“breathe” is taken from Julia-Sophie‘s debut EP, y?, out on Beanie Tapes.
Oxford-based powerhouse Julia-Sophie is no stranger to the music industry. Yet branching out on her own has been a journey of self-discovery, an introspective trip she documented in her previous singles “x0x” and “I Left You”. With “breathe,” the final single taken from her debut EP, Julia-Sophie leads us once again into the depths of her unconscious mind through relentless, dark synths and throbbing drums.
There’s an ominous power to “breathe”, one that keeps the listener on tenterhooks as we prepare to observe Julia-Sophie taking a deep look at her feelings. The track is delivered almost like its namesake; a breath. It begins much like an inhale, steady and quiet, yet the synths begin to soar. You can almost hear the rush of outward air. This cadence, this ebb and flow creates a physiological reaction. As you listen, you can almost feel your body echo the movements of the song. When the track trills and flutters, so too does your heart.
If “breathe” delves into the darker side that lies within us all, it also shows the light at the end of the tunnel. Her debut EP, y?, is all about reconnection; reconnecting with all facets of yourself and uncovering any unresolved emotions that have been lurking under the surface. Unafraid to shy away from the troubling or more unspoken parts of rediscovering yourself, the track speaks to a larger transformation that Julia-Sophie undertook in the process of writing her EP.
“I wanted the music to reflect a sense of finding my truth,” she said of her aims for the EP. “The very painful process of immersing myself and questioning the certainties of life itself; finding that all is uncertain and that nothing and everything felt raw and real.”
Having said this, “breathe” is perhaps Julia-Sophie’s most uplifting offering to date, with a chorus in which she sings “With your heart in my hand/I feel safe.” Her bewitching vocals are accompanied by some ethereal synths that are moving in rapidly ascending and descending scales. There’s also a sense of optimism that’s borne from the gloom of the ominous drums. It’s this juxtaposition of the dark and light, vulnerability and strength, control and chaotic that makes the track so exciting.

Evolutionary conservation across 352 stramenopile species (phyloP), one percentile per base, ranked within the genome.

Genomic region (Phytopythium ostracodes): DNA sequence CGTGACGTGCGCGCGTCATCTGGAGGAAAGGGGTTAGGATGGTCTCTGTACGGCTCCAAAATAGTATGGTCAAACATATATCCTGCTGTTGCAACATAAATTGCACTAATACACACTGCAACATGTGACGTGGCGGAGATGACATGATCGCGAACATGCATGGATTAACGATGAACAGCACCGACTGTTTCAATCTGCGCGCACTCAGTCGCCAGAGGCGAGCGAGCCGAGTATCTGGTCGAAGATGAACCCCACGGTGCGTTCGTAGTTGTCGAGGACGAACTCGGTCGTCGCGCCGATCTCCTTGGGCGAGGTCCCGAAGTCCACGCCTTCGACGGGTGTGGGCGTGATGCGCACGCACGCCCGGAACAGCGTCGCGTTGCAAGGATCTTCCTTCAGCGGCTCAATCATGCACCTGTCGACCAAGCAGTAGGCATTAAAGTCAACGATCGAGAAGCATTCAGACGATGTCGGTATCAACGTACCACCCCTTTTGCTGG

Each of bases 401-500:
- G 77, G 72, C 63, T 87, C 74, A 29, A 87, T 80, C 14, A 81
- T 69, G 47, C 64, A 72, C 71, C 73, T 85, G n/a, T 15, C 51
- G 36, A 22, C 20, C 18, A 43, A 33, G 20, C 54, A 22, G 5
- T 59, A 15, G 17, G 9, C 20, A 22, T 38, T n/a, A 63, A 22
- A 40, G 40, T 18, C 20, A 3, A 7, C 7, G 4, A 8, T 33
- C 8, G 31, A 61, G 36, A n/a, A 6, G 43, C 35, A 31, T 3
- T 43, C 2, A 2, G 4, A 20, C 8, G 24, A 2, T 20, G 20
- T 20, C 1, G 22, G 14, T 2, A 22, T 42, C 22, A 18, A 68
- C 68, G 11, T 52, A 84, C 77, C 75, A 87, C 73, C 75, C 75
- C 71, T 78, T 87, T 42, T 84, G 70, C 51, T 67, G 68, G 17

The video accompaniment, that we’re honoured to premiere today, continues in this vein as it builds a dichotomous imagery. It shows Julia-Sophie with a bunch of flowers, luscious in their blooms, set alight. The contradictory symbolism continues with her sitting next to a drained, desolate swimming pool. Once a source of enjoyment and presumably fun, it is now abandoned, forgotten and left to ruin.
The grainy textures that permeated Julia-Sophie’s previous video releases are still present as is the preoccupation with water. With her debut project, Julia-Sophie has not only made music but a vibrant universe in which we can inhabit by listening and viewing her art.
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